• I was using the Asus built-in Bluetooth adapter in my testing. Also just for giggles, I switched Blue Hydra to use an external USB adapter as well. That didn’t seem to make a difference.
  • In fairness, Blue Hydra may be designed to work best with an Ubertooth One. The temptation is great to pick one of those up. It is also tempting to pick up a BCM20702A0 based external adapter (like this one) partly to see if that works better, partly because I don’t have a Bluetooth LE compatible adapter (and this one is cheap) and partly because the Bluetooth lock stuff is based on that adapter. (Edited to add 8/8: I’m also tempted by this Sena UD100 adapter. It is a little more expensive, but also high power and has a SMA antenna connector. That could be useful.)
  • It may also be that I have an unreasonable expectation. Project e is seven years old at this point, and, while it still runs Ubuntu reasonably well, I do feel some slowness. Also, I think the battery life is slipping, and I’m not sure if replacements are available. I’ve been thinking off and on about replacing it with something gently used from Discount Electronics: something like a Core i5 or Core i7 machine with USB3 and a GPU that will work with hashcat. Maybe. We’ll see. Point is, some of my issues may just be “limits of old hardware” rather than bugs.
  • And who knows? There may very well be some bugs that get fixed after DEFCON.

tl, dr: Blue Hydra is nice, but I’m not yet convinced it is the second coming of Christ that I’ve been waiting for.

DEFCON 22 updates: August 8, 2014.

Friday, August 8th, 2014

Wired has an article based on the “Weaponizing Your Pets: The War Kitteh and the Denial of Service Dog” presentation which will take place on Sunday. I didn’t write about this yesterday because (and with all due respect to the presenter) it just didn’t strike me as being very interesting. You attached a WiFi scanner to a cat and let it roam around the neighborhood? Not sure I see anything novel there, except maybe if you made the WiFi rig very small. (You could have done the same thing with Kismet on a Nokia N810 years ago. You still can, if you can find a Nokia N810, which isn’t that hard, and if you can figure out a way to secure it to your pet.)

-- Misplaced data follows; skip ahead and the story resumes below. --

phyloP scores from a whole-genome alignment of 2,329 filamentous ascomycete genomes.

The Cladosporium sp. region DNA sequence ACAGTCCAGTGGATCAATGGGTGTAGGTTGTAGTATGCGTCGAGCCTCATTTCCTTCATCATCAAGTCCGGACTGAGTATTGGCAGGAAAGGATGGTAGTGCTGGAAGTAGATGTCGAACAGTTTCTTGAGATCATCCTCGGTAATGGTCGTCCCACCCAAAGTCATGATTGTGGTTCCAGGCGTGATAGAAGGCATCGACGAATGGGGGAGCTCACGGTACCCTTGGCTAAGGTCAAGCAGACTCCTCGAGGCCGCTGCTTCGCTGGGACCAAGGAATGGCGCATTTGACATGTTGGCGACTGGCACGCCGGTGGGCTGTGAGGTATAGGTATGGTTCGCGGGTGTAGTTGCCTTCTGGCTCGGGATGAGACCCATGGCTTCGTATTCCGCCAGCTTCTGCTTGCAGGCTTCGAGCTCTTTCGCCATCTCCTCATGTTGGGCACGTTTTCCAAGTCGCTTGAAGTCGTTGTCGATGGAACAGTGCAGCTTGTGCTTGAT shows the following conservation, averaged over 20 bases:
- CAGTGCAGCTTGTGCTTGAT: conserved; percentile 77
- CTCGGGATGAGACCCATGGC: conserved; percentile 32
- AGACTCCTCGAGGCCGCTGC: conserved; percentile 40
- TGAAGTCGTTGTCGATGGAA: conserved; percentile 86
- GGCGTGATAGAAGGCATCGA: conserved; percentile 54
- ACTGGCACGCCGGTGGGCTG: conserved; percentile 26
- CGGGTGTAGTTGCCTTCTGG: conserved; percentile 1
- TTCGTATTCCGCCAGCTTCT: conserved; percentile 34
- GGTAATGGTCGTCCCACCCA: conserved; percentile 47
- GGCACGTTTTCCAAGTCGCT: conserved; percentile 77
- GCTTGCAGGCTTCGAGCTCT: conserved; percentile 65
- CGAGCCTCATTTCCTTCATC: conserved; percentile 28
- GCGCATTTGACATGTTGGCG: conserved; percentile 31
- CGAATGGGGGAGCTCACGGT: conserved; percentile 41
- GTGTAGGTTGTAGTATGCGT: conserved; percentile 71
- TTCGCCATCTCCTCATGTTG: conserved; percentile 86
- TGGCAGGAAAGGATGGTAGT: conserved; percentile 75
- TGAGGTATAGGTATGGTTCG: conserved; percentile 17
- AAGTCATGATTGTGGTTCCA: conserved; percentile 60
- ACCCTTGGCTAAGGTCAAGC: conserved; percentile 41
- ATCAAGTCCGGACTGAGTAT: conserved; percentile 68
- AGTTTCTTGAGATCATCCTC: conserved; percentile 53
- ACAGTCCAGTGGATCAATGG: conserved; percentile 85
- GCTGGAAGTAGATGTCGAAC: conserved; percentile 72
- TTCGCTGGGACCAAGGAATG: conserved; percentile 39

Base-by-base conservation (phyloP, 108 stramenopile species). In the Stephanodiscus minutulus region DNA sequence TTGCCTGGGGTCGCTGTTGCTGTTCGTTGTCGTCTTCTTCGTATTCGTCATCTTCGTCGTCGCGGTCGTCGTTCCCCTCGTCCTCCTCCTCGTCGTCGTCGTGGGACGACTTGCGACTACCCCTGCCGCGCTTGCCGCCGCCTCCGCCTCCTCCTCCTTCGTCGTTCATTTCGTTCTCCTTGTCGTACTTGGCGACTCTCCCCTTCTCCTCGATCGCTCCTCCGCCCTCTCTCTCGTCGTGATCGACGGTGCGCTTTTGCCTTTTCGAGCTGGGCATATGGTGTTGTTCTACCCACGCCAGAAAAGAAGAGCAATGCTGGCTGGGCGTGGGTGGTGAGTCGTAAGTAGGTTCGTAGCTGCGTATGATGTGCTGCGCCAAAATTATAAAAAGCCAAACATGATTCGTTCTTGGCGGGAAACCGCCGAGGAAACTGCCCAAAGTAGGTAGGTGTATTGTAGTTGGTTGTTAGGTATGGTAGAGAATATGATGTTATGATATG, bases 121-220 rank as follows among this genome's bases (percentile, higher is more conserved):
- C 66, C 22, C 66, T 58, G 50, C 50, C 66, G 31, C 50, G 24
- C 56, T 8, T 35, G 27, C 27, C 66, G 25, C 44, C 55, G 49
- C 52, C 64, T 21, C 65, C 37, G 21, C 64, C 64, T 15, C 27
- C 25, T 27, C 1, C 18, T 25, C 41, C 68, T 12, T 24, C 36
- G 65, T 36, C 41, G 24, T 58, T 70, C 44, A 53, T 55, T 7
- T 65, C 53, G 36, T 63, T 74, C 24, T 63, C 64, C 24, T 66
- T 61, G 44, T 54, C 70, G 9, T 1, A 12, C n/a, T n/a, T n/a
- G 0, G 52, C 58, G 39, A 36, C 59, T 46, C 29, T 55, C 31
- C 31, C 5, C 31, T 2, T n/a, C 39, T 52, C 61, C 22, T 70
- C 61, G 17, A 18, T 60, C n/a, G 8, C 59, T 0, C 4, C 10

In other news, here are the presentation links I’ve been able to find so far. I’ll try to update this post during the day. If you are a presenter who would like your talk listed (even if it wasn’t on my list) or if there’s a talk you’d like for me to find, please feel free to leave comments or send email to stainles [at]

That’s everything I’ve been able to find from yesterday. We’re only about 30 minutes into today’s sessions. And while looking for links, I ran across this tidbit: DEFCON ordered 14,000 badges this year. They were gone by 6 PM yesterday.

Talkin’ GPS Blues (part 1).

Sunday, January 9th, 2011

A long time ago, my great and good friend Glen pointed me in the direction of a Steven Jay Gould essay about his encounter with Richard Feynman. Gould’s point in that essay was that he thought Feynman wasted a lot of time trying to understand evolution from the ground up, time that Feynman could have spent making valuable contributions to the theory instead. My response is that I think I understand where Feynman was coming from; the only way he felt like he could contribute something was to start from first principles and work his way forward until he understood each step. I’m not anywhere near as smart as Feynman or Gould, but I feel much the same way as Feynman did. Hence, the long and rambling nature of this entry.